Abbas rallies opposition to realignment

PA Chairman backs US-backed road map; King Abdullah urges military restraint.

By
June 18, 2006 15:32
2 minute read.
Abbas rallies opposition to realignment

abbas 298.88. (photo credit: AP [file])

 
X

Dear Reader,
As you can imagine, more people are reading The Jerusalem Post than ever before. Nevertheless, traditional business models are no longer sustainable and high-quality publications, like ours, are being forced to look for new ways to keep going. Unlike many other news organizations, we have not put up a paywall. We want to keep our journalism open and accessible and be able to keep providing you with news and analyses from the frontlines of Israel, the Middle East and the Jewish World.

As one of our loyal readers, we ask you to be our partner.

For $5 a month you will receive access to the following:

  • A user experience almost completely free of ads
  • Access to our Premium Section
  • Content from the award-winning Jerusalem Report and our monthly magazine to learn Hebrew - Ivrit
  • A brand new ePaper featuring the daily newspaper as it appears in print in Israel

Help us grow and continue telling Israel’s story to the world.

Thank you,

Ronit Hasin-Hochman, CEO, Jerusalem Post Group
Yaakov Katz, Editor-in-Chief

UPGRADE YOUR JPOST EXPERIENCE FOR 5$ PER MONTH Show me later Don't show it again

PA Chairman Mahmoud Abbas said Sunday that he was rallying Arab nations to block an Israeli plan to redraw its borders unilaterally, and instead implement the US-backed road map that envisions a Palestinian state. Israeli Prime Minister Ehud Olmert has proposed drawing a West Bank border if negotiations with the Palestinians fail. Arabs, including Palestinians, fear the plan would alienate Palestinian towns and increase hardship there - driving many to neighboring Arab states, including Jordan. "We are working now and consolidating our contacts with Arab countries to distance Olmert's plan from the table and solidify the road map as a basis for negotiations and dialogue," Abbas told reporters after meeting Jordan's King Abdullah II. The road map is a Mideast peace plan approved by the United States, UN, European Union and Russia - known as the Quartet. It calls for an end to Palestinian-Israeli violence and for an independent Palestinian state alongside Israel. Abbas said he was trying to "stop the Israeli military escalation" and violence in the Palestinian Territories, and said he hoped a "mechanism could be soon be reached, setting the stage for Palestinian-Israeli understanding for establishing calm." Earlier, King Abdullah told Abbas in a meeting that he wanted Palestinians and Israelis to renounce violence and resume peacemaking. In a separate message to Palestinians, Abdullah called for an end to feuding between Abbas' Fatah faction and militants led by Hamas, which holds a majority in the Palestinian parliament. Abdullah told the Palestinian president he was concerned about "security and economic deterioration in the Palestinian territories and called on all sides ... to unify ranks and overcome the different challenges facing the Palestinian people," according to a statement from Jordan's royal palace. The king also briefed Abbas about his June 8 meeting in Amman with the Israeli prime minister, the statement said. Abbas is expected to meet with Olmert in the coming days. Abdullah stressed the importance of "ceasing military escalation, in order to have calm prevail between Palestinians and Israelis and to create a suitable climate for building confidence between both sides and ensure a swift return to the negotiating table," the statement said. Abdullah later arrived in the Egyptian Sinai resort of Sharm el-Sheik, where he opened talks with Egyptian President Hosni Mubarak, Jordan's state Petra news agency reported. It said the Arab leaders would discuss ways to calm tensions in the Palestinian Territories and ensure that badly needed international aid reaches the Palestinian people. In his talks with Abbas, Abdullah said responsibility rested on the international community to "ensure the flow of international assistance to the Palestinian Territories to prevent a humanitarian crisis there." The United States, Russia, the United Nations and the European Union - sponsors of a stalled Mideast peace plan - agreed Saturday to channel aid to cash-starved Palestinians for health care, utilities and social services, while continuing a boycott of the Hamas-led Palestinian government. The EU was considering an initial allocation of about $126 million and wants to have the funding mechanism in place by early July. The United States was not expected to contribute.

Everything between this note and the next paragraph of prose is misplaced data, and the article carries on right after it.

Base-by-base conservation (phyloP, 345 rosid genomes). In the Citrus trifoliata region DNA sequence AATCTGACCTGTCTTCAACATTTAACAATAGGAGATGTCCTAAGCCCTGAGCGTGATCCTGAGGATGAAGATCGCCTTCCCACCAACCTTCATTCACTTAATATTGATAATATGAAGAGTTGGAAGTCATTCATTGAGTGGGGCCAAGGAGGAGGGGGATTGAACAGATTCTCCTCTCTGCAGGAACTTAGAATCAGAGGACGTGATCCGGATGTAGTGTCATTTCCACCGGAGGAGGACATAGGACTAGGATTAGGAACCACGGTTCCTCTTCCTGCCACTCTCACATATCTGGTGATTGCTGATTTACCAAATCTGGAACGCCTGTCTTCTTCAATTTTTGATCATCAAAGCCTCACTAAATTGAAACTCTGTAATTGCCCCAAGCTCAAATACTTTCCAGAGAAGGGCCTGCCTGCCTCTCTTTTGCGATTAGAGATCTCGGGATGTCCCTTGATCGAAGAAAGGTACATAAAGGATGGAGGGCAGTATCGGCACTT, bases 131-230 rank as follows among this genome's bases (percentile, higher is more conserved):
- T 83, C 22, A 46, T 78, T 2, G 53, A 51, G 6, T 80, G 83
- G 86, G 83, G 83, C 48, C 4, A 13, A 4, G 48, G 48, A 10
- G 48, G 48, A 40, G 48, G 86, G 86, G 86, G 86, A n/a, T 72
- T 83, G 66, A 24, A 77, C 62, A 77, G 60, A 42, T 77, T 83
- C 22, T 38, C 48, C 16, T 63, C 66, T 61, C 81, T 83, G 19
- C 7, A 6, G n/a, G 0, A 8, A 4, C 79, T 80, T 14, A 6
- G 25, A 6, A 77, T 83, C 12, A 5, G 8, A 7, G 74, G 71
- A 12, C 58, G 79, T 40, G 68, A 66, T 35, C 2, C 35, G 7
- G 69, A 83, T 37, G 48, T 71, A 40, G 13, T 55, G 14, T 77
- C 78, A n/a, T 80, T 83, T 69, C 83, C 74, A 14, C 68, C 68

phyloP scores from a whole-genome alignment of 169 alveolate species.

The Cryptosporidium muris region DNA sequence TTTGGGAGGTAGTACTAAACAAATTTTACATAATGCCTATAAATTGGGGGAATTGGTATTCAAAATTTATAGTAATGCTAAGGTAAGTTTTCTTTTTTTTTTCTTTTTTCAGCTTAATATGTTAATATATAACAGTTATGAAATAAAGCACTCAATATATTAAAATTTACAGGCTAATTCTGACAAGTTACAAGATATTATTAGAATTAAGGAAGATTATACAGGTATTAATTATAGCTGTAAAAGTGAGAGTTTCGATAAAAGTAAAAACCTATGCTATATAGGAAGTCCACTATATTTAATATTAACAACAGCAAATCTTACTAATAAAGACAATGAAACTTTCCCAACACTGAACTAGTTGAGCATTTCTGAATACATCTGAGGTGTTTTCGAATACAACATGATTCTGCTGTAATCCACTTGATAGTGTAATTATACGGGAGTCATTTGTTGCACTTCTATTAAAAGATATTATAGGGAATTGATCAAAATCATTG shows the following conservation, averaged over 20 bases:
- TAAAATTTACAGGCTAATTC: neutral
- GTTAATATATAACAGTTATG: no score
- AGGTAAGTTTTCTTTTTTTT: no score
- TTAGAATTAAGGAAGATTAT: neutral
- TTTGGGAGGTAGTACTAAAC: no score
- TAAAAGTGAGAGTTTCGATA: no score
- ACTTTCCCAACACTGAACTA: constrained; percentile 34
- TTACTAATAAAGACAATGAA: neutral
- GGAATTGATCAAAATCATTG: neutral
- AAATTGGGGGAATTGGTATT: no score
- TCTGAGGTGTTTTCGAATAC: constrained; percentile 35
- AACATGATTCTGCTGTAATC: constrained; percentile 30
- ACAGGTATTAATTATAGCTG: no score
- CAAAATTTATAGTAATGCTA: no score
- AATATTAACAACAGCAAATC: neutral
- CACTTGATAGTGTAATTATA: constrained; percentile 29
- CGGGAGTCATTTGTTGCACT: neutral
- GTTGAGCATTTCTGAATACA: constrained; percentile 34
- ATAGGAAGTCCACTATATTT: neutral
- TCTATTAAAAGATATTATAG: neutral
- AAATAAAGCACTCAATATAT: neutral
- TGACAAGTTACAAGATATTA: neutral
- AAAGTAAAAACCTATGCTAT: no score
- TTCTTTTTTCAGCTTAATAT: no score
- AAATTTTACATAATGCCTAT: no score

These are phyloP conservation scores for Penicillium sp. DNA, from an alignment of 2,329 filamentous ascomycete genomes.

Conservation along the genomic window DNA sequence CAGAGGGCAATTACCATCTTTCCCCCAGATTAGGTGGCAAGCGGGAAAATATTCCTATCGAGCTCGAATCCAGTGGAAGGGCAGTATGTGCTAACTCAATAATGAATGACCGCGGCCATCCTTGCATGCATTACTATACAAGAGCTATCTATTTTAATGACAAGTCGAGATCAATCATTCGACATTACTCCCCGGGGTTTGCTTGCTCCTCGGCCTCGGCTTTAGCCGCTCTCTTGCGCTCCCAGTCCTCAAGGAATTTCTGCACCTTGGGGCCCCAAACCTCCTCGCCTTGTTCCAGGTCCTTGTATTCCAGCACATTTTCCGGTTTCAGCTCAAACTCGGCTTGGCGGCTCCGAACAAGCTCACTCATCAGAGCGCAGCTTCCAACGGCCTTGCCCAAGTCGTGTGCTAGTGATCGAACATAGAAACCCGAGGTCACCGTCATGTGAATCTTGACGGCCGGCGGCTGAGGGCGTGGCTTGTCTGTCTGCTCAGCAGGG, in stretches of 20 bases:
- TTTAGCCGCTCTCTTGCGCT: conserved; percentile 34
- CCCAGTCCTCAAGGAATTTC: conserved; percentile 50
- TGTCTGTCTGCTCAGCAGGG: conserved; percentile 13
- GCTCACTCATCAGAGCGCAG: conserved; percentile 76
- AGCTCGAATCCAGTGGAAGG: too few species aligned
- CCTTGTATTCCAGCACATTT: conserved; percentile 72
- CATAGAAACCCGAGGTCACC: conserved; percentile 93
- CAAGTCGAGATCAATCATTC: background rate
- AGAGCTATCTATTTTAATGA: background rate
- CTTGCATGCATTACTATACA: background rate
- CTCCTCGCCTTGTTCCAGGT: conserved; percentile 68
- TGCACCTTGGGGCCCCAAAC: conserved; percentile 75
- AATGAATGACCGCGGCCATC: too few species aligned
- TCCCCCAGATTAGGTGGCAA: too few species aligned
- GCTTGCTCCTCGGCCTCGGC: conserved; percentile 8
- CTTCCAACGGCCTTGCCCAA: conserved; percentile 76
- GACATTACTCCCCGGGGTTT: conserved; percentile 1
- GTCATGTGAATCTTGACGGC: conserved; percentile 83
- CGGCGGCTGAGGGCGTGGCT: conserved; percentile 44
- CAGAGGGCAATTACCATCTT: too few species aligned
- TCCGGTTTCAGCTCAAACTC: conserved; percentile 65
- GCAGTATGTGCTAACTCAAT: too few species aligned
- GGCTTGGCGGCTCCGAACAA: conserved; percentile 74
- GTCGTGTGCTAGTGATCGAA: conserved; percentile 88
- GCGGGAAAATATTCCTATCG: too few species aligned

Related Content

A general view of Kabul January 31, 2010.
August 17, 2018
Afghan president congratulates armed forces for Ghazni victory

By REUTERS